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[whatwg] element "img" with HTTP POST method

From: Tab Atkins Jr. <jackalmage@gmail.com>
Date: Thu, 9 Dec 2010 18:42:49 -0800
Message-ID: <AANLkTimFhsc1uczWN-=S0mdWNc3oim3VQsz+wsWER+CH@mail.gmail.com>
On Thu, Dec 9, 2010 at 6:26 PM, Adam Barth <w3c at adambarth.com> wrote:
> On Thu, Dec 9, 2010 at 4:46 PM, Tab Atkins Jr. <jackalmage at gmail.com> wrote:
>> On Thu, Dec 9, 2010 at 11:01 AM, Adam Barth <w3c at adambarth.com> wrote:
>>> We've seen use cases for a similar feature for iframes and hyperlinks.
>>> ?For example:
>>>
>>> <a href="/logout" post-data>Logout</a>
>>>
>>> would be more semantically correct that just <a
>>> href="/logout">Logout</a> because it would generate a POST instead of
>>> a GET.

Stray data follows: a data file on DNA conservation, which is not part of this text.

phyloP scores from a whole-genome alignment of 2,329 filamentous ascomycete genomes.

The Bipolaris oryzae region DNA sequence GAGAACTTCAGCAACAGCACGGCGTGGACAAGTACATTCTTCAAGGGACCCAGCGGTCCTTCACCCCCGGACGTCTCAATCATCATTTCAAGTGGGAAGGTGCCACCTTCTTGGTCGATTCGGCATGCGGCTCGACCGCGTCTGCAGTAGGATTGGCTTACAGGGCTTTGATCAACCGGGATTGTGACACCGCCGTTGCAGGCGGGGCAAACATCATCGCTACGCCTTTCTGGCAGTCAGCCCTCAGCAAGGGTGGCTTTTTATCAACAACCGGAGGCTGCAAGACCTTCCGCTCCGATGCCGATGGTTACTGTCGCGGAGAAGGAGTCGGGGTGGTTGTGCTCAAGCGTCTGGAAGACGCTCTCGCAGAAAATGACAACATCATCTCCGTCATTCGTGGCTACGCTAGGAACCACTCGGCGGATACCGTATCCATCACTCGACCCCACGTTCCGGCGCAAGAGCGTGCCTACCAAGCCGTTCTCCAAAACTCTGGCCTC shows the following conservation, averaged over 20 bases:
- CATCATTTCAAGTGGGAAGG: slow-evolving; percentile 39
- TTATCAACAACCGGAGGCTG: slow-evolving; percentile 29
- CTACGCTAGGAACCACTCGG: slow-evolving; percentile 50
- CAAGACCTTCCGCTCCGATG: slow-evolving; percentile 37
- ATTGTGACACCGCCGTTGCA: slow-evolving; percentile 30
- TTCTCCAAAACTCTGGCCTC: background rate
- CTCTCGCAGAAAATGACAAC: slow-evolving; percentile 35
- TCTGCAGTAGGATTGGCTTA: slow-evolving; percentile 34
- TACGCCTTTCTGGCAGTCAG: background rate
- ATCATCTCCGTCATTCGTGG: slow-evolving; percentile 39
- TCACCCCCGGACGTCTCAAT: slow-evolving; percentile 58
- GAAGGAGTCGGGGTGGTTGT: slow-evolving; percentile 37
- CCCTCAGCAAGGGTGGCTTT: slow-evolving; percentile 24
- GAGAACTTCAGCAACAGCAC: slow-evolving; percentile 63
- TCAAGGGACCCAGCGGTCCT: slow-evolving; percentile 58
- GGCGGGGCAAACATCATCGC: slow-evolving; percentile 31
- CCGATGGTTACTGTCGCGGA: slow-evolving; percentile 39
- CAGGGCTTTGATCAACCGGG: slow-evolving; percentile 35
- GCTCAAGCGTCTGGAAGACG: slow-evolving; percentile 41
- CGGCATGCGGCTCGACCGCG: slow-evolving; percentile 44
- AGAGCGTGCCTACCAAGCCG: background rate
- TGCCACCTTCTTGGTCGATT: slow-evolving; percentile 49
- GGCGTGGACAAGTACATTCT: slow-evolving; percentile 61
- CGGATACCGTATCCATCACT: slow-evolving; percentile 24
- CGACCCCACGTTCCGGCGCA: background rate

>>
>> Why wouldn't <form method=post
>> action=/logout><button>Logout</button></form> work, with some CSS to
>> make it look like a link if you wanted that?
>
> It's too much work. ?:)

But it's no work on your part.  ^_^


>> On Thu, Dec 9, 2010 at 11:41 AM, Philipp Serafin <phil127 at gmail.com> wrote:
>>> There are quite a number of older web forums that sanitize their HTML using black lists and would not strip new attributes like "post-data". For malicious users, it would be very easy to include e.g. <img src="./do_post.php" post-data="thread_id=42&post_content=Go visit (some spam URL)"> in their signature and have users doing involuntary posts by simply viewing a thread.
>>
>> Indeed. ?You shouldn't be able to trigger POSTs from involuntary
>> actions. ?They should always require some sort of user input, because
>> there is simply *far* too much naive code out there that is vulnerable
>> to CSRF.
>
> Unfortunately, the attacker can already trigger POSTs with involuntary
> actions. ?That code is already vulnerable attack, sadly.

Via scripting, yes, which is usually stripped out by sanitizers (or
just plain doesn't work, like javascript urls in images).  I don't
believe there are any declarative ways to trigger involuntary POSTs,
are there?

~TJ
Received on Thursday, 9 December 2010 18:42:49 UTC

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